Many builders now recognize the benefits of using insulated concrete forms for their projects. As much as we might see their value today, ICF construction did not immediately catch on. It took several steps to develop the system and products we are all familiar with. Builders were also reluctant to try a new way of creating concrete structures.
This post will examine the history of ICF construction to see how we got where we are today.
A Short History of ICF Construction
The first construction system, similar to ICFs, came from WWII-era Europe. Swiss nationals August Schnell and Alex Bosshard invented a type of concrete formed from wood-fiber cement that was hollow down the middle and could be used to build forms and pour concrete. The blocks first gained traction as a construction material in Europe after WWII.
Southern Ontario general contractor Werner Gregori made the next significant contribution. He was enjoying a day at the beach when he had an idea about the foam material of his cooler. The idea was that he could use a similar foam to create blocks for concrete forms. He believed it would save time and reduce waste on construction sites. Gregori also thought the insulating foam could provide insulation for the concrete structures.
Werner Gregori patented his idea in Canada in 1966. His original foam blocks were 16” high by 48” long. They had a tongue-and-groove system for interlocking and used metal ties. This design was the primary configuration for several years after their invention.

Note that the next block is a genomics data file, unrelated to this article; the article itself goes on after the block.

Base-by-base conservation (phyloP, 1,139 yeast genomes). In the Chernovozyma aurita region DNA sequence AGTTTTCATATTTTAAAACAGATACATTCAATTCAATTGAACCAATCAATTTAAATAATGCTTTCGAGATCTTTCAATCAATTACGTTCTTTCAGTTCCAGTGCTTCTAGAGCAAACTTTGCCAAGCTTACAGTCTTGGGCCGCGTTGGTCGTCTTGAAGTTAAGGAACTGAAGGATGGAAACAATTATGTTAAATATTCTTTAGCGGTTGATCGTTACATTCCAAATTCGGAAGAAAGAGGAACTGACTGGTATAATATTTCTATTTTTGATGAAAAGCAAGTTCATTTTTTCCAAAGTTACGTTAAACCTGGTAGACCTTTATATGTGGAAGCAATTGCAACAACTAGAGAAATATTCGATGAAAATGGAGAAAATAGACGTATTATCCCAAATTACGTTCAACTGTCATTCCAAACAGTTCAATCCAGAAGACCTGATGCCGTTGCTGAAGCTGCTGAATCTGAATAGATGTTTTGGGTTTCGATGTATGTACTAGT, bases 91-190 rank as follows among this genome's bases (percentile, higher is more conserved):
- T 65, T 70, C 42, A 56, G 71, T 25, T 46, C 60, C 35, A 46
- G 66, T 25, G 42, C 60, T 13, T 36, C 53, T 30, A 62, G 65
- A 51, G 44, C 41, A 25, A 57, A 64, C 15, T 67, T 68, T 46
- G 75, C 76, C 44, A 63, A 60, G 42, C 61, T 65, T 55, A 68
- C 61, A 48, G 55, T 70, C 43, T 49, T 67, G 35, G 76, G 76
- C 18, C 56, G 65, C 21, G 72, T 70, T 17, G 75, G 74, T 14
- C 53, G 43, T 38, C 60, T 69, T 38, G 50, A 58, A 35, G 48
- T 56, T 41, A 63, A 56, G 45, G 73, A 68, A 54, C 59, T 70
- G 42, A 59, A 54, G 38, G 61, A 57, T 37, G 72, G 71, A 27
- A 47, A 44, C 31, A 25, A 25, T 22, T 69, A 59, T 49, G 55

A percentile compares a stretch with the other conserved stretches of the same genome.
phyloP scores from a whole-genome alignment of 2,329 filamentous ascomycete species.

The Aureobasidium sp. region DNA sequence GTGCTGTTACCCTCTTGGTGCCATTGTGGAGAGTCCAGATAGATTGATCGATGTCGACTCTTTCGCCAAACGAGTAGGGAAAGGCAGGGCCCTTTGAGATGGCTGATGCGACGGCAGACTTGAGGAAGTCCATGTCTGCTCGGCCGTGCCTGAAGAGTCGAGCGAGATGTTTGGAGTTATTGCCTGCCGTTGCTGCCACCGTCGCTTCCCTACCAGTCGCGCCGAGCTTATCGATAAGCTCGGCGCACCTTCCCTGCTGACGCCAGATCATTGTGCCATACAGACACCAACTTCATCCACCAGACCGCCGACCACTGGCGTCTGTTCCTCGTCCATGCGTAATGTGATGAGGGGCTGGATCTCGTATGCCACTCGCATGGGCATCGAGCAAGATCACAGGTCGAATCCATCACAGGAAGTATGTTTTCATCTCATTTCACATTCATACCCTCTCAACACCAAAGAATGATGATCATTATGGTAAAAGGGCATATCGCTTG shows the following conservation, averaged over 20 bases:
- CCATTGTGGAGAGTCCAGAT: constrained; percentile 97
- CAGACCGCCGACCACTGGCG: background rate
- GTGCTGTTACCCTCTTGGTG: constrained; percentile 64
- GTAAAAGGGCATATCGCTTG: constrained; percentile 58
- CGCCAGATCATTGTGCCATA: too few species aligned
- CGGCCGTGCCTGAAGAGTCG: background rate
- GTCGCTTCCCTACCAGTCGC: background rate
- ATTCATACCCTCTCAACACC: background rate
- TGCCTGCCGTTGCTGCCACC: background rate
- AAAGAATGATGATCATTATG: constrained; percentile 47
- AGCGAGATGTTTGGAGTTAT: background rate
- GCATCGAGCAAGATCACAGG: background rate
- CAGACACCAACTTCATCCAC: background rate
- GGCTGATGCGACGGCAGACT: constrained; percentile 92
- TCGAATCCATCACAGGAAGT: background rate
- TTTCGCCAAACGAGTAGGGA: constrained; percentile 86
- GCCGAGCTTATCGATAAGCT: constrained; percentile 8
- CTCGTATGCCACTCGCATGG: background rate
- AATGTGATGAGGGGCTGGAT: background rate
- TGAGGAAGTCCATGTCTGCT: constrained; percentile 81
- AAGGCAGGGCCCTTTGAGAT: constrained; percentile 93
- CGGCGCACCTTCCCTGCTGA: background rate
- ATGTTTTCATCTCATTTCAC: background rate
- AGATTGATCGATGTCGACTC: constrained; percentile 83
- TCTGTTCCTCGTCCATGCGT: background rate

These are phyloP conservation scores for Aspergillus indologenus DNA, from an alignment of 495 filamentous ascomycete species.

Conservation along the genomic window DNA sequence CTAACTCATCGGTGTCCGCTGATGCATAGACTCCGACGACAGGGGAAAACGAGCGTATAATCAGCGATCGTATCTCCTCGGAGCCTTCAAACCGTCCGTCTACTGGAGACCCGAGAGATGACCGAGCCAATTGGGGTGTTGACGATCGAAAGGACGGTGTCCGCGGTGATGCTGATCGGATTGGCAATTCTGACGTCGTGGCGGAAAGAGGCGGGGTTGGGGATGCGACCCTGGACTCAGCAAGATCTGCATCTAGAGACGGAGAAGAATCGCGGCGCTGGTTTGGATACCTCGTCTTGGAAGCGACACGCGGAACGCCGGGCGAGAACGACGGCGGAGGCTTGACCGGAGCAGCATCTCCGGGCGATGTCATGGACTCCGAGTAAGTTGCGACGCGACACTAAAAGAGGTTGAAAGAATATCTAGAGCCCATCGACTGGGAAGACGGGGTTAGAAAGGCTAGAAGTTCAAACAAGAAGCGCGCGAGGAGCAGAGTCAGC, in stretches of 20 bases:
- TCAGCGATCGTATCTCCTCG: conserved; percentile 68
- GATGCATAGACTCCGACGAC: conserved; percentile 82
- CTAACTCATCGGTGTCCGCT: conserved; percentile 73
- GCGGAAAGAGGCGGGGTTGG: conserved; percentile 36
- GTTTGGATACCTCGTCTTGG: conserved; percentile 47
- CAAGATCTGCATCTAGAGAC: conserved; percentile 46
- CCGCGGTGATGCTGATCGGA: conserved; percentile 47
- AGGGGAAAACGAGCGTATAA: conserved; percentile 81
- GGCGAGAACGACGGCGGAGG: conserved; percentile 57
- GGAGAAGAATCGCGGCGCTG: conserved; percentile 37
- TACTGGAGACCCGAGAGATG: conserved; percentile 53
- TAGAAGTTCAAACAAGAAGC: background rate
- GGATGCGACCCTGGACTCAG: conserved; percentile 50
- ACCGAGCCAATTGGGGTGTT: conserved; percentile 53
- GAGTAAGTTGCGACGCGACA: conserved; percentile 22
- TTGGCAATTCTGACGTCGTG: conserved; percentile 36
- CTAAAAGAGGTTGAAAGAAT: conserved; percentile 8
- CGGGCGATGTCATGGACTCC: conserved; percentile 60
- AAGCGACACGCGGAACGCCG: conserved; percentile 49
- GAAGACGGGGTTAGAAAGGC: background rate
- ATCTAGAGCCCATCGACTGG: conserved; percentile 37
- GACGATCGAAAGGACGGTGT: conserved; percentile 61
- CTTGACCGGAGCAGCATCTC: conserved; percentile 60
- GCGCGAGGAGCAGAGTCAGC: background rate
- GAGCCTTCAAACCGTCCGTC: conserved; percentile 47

No one knows for sure what the first structure to be built using ICF forms was. Many agree it was a house on Lakeshore Drive in Oakville, Ontario, but builders used ICFs on other structures around the same time.
After patenting his idea in 1966, Gregori sought out BASF, a German chemical company specializing in EPS foam insulation. Together, they refined the concept, paving the way for developing the modern ICFs we recognize today.
With BASF, ICF construction integrated the EPS foam insulation common in many modern forms. Additional developments in block design and accessories were underway, like the development of new bracing equipment and alignment systems in the 1970s.
Despite initial hesitancy from many contractors, ICF construction gained traction, with media attention to ICF structures playing a pivotal role in boosting awareness of the technology. Several newspaper stories about ICF buildings helped build interest.
During the 1980s and 1990s, there was an influx of manufacturers creating ICF blocks and systems. The various systems and competition led to the rapid development of ICF construction. It eventually led to the formation of the Insulating Concrete Form Association (ICFA) in the mid-1990s, marking the entry of ICFs into the mainstream of the construction industry.
ICFs now enjoy widespread recognition. Builders know they can rely on ICFs for solid and durable structures. They are also popular for ease of use and energy efficiency. However, ICF technology is still developing today. That means we can still expect to see exciting advances in the future.
Are you interested in ICF construction? Click here to reach the team from SuperForm. Our innovative products maximize the benefits of using ICFs. Reach out now to learn more about SuperForm ICFs.
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